SAVVY Wholesalers REMAIN ‘Eyes And Ears’ OF CUSTOMERS

Originally printed in the March 2019 issue of Produce Business.

In an age of consolidation, diversifying is the new path to survival and success.

Through retail consolidation, the emergence of produce in big box stores, an increase in distribution centers and direct supermarket buying from grower-shippers, wholesalers remain indispensable.

They build resilience into the produce distribution system by giving the largest retailers a safety net that helps them safely avoid stocking too much produce, and providing efficiency that lets smaller stores and restaurants stay in the game.

But possibly most important, wholesalers remain an indispensable source of information largely because of their wealth of contacts at the nerve center of the complex movement of fruits and vegetables from field to fork.

“Many of our customers rely on us to be their eyes and ears — and we think of ourselves as their partner, rather than supplier,” says John Vena, president of John Vena Inc., Philadelphia.

“We keep tabs on market conditions across the board, but more importantly, we try to keep tabs on their business. That’s where we provide the real added value, especially for a lot of our foodservice and processing customers who have very specific needs about product quality and specifications.”

This family-owned-and-run company was started a century ago by the original John Vena, who had immigrated from Gangi, a farming community in western Sicily.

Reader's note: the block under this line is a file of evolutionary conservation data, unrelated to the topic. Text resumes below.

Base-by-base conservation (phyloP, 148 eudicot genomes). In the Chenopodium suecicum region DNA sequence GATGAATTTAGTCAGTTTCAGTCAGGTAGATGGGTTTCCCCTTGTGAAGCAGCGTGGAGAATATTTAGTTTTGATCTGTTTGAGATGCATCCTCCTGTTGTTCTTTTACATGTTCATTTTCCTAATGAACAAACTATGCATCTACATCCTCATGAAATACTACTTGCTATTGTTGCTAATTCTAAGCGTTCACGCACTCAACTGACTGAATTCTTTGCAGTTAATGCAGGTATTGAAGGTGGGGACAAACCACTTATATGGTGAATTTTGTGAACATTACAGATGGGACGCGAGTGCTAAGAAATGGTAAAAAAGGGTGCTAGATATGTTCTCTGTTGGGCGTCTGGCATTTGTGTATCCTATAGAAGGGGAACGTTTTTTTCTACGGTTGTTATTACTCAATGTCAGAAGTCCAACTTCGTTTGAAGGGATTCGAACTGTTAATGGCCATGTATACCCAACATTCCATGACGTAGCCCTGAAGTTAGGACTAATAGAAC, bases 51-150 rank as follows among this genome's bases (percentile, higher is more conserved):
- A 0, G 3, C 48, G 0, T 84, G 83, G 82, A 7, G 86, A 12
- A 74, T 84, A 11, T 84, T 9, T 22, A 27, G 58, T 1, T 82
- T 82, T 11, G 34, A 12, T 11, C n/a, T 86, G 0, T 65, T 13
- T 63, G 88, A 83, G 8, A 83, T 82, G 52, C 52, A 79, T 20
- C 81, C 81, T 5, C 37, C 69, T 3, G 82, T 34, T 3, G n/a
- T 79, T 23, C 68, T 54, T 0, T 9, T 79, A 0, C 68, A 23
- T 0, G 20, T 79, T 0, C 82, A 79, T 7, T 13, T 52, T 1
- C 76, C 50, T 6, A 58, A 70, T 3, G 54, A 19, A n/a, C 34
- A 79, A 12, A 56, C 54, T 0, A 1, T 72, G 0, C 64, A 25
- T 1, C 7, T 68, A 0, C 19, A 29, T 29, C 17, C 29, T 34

“We go out of our way to identify issues before they occur, rather than risk headaches for everyone down the line,” says Vena. “Not to mention, we have 100 years’ worth of relationships in the industry on everything from greenhouse veg to Jerusalem artichokes and jackfruit. That range of product plus that kind of service is why our customers keep coming back to us day after day.”

This up-to-the-minute sense of what is going on in the always-changing produce world is just as important as the ability to fill shorts in defining the modern wholesaler.

“Our customers count on us as a retail consultant to help in analyzing their product mix,” says Daniel Corsaro, director of sales and marketing at Indianapolis Fruit Company, Indianapolis. “We sell mainly to independent retailers, and their market has shifted during the past 18 to 24 months as customers are looking for quality products at competitive prices.”

Over the past 70 years, Indianapolis Fruit has built its business as a hub delivering fresh fruits and vegetables from three facilities with a combined 250,000 square feet of space on a fleet of more than 150 refrigerated trucks to retailers throughout 15 Midwestern states.

“The biggest change has not been the people we serve but the models they are trying to operate,” says Corsaro. “They are trying to maximize their use of square footage without using a lot of employees.”

The independent supermarkets, in particular, count on wholesalers for much of the managerial work the large chains keep in house.

“The small guys rely more on information from you and they get more items,” says Matthew D’Arrigo, chief executive of D’Arrigo Bros., Bronx, NY. “We are the distribution center for the small guys. We also give them 7-to-14 days out pricing. There is also a lot of delivery service and logistical help. We deliver six days a week, and we’re thinking about moving to seven days.”